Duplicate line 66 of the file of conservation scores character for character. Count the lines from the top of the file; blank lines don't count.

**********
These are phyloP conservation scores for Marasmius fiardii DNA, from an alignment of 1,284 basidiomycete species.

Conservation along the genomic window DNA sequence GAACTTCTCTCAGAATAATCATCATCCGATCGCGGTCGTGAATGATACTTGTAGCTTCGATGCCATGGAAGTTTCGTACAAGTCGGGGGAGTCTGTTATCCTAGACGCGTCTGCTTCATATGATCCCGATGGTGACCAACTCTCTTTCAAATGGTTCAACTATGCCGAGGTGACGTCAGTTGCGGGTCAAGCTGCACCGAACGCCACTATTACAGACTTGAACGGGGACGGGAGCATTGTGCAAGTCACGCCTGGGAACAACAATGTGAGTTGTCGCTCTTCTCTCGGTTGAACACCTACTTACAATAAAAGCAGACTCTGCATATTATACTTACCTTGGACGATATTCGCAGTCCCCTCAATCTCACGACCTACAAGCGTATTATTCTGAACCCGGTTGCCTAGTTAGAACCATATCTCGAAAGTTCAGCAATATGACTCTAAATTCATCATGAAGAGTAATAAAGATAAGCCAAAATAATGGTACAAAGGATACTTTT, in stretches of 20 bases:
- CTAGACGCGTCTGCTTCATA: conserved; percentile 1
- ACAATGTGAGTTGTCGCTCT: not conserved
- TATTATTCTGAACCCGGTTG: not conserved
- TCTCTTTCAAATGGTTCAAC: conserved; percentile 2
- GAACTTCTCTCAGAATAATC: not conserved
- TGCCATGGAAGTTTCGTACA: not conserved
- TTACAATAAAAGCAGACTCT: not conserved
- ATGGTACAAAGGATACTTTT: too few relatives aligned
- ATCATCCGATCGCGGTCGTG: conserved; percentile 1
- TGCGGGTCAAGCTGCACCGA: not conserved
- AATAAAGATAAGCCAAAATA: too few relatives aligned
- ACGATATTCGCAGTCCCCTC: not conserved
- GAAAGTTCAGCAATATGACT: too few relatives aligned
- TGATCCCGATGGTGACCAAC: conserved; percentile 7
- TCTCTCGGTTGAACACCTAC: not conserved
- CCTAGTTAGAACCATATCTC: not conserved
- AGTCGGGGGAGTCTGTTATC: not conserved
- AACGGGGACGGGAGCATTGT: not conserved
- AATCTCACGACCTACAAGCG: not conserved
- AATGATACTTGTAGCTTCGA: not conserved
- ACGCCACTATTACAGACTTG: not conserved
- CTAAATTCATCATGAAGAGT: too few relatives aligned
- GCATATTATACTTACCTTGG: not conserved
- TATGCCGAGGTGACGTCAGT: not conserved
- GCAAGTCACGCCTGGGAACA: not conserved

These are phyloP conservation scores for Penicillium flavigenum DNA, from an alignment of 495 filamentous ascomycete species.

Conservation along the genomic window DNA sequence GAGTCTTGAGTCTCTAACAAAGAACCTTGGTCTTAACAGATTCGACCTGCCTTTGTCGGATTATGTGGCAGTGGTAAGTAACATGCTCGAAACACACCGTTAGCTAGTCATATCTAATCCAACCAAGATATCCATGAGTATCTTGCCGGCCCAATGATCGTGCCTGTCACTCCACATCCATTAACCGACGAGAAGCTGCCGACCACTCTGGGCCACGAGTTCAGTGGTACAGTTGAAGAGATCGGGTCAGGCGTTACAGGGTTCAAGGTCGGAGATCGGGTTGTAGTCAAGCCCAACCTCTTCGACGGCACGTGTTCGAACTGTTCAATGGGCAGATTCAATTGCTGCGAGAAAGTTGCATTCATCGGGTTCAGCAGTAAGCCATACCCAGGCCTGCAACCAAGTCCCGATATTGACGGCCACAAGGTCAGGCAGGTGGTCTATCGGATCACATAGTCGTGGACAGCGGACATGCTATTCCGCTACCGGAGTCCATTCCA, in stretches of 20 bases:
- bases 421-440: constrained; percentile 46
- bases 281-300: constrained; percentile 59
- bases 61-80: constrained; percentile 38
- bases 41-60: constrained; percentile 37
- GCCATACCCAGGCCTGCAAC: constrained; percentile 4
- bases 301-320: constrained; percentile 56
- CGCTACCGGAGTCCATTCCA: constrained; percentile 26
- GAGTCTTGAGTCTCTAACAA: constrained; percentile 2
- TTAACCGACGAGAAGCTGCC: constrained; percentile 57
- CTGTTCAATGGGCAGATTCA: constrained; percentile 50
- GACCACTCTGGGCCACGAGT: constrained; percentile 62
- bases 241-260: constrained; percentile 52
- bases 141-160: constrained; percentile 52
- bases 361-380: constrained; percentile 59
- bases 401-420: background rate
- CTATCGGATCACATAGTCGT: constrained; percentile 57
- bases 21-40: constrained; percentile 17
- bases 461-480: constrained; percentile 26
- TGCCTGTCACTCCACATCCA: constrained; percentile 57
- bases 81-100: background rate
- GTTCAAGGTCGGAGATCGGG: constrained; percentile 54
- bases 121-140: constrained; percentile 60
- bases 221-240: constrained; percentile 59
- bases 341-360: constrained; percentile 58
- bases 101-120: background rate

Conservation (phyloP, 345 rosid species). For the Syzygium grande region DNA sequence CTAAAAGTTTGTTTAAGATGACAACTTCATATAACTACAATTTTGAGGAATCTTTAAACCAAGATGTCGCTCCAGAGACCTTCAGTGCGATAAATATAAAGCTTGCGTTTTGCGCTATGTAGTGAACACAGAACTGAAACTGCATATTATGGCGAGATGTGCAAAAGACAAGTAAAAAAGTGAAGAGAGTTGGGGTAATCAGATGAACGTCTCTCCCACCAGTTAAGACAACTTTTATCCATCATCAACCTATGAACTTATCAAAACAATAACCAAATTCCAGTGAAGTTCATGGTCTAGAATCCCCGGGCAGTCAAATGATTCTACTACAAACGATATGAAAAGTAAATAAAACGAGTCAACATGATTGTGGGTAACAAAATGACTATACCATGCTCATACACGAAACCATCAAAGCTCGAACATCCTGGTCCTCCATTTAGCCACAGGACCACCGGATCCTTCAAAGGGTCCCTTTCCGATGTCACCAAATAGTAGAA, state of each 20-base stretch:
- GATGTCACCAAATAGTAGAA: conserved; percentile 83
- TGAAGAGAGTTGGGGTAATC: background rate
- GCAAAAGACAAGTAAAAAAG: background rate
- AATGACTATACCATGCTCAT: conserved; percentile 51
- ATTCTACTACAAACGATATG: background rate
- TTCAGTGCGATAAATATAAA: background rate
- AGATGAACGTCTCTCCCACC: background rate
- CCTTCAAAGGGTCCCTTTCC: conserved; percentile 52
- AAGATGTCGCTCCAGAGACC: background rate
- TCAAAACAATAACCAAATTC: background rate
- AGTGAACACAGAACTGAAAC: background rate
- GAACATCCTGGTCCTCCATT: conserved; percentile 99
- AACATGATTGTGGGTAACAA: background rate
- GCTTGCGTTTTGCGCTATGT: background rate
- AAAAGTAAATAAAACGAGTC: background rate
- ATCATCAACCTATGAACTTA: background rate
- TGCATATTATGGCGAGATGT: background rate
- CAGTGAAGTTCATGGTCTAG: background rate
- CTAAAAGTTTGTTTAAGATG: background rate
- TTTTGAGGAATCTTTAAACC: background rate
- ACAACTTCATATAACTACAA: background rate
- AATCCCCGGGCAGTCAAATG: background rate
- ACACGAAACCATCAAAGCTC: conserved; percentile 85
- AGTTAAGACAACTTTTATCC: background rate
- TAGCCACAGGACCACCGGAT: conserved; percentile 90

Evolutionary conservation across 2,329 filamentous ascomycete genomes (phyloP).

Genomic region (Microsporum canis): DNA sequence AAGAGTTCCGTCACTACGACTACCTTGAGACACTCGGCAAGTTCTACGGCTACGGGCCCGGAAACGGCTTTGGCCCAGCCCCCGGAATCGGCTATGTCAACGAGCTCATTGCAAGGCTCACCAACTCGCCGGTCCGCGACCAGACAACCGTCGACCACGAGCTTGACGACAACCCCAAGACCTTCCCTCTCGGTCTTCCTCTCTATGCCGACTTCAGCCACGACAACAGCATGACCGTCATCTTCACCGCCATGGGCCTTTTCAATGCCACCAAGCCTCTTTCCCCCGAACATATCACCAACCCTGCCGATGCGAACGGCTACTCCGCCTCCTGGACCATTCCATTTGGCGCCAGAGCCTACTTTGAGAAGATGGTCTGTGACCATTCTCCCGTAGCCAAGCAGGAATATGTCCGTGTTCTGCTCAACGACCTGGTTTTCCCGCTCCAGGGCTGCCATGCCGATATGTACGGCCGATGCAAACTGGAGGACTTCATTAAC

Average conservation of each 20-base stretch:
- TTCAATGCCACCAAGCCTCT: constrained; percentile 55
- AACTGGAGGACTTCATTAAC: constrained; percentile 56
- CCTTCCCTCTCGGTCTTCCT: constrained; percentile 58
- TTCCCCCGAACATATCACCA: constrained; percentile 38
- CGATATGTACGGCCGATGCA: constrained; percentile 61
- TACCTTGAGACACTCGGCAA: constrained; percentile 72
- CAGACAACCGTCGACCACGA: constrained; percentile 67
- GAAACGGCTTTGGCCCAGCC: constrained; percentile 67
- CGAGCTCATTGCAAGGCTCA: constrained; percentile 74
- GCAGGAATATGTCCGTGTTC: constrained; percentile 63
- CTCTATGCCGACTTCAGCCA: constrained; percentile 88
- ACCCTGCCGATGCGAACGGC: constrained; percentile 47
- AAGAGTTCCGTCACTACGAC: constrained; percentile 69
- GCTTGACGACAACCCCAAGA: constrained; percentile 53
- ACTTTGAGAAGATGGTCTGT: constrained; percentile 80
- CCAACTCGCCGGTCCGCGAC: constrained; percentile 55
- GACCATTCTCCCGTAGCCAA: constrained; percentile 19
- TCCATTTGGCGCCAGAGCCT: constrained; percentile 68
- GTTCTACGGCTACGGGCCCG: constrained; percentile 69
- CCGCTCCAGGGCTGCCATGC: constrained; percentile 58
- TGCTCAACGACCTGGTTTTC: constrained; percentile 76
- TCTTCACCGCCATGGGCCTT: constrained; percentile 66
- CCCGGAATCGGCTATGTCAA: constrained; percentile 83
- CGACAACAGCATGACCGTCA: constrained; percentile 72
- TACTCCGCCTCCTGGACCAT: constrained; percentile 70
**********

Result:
- AGTGAACACAGAACTGAAAC: background rate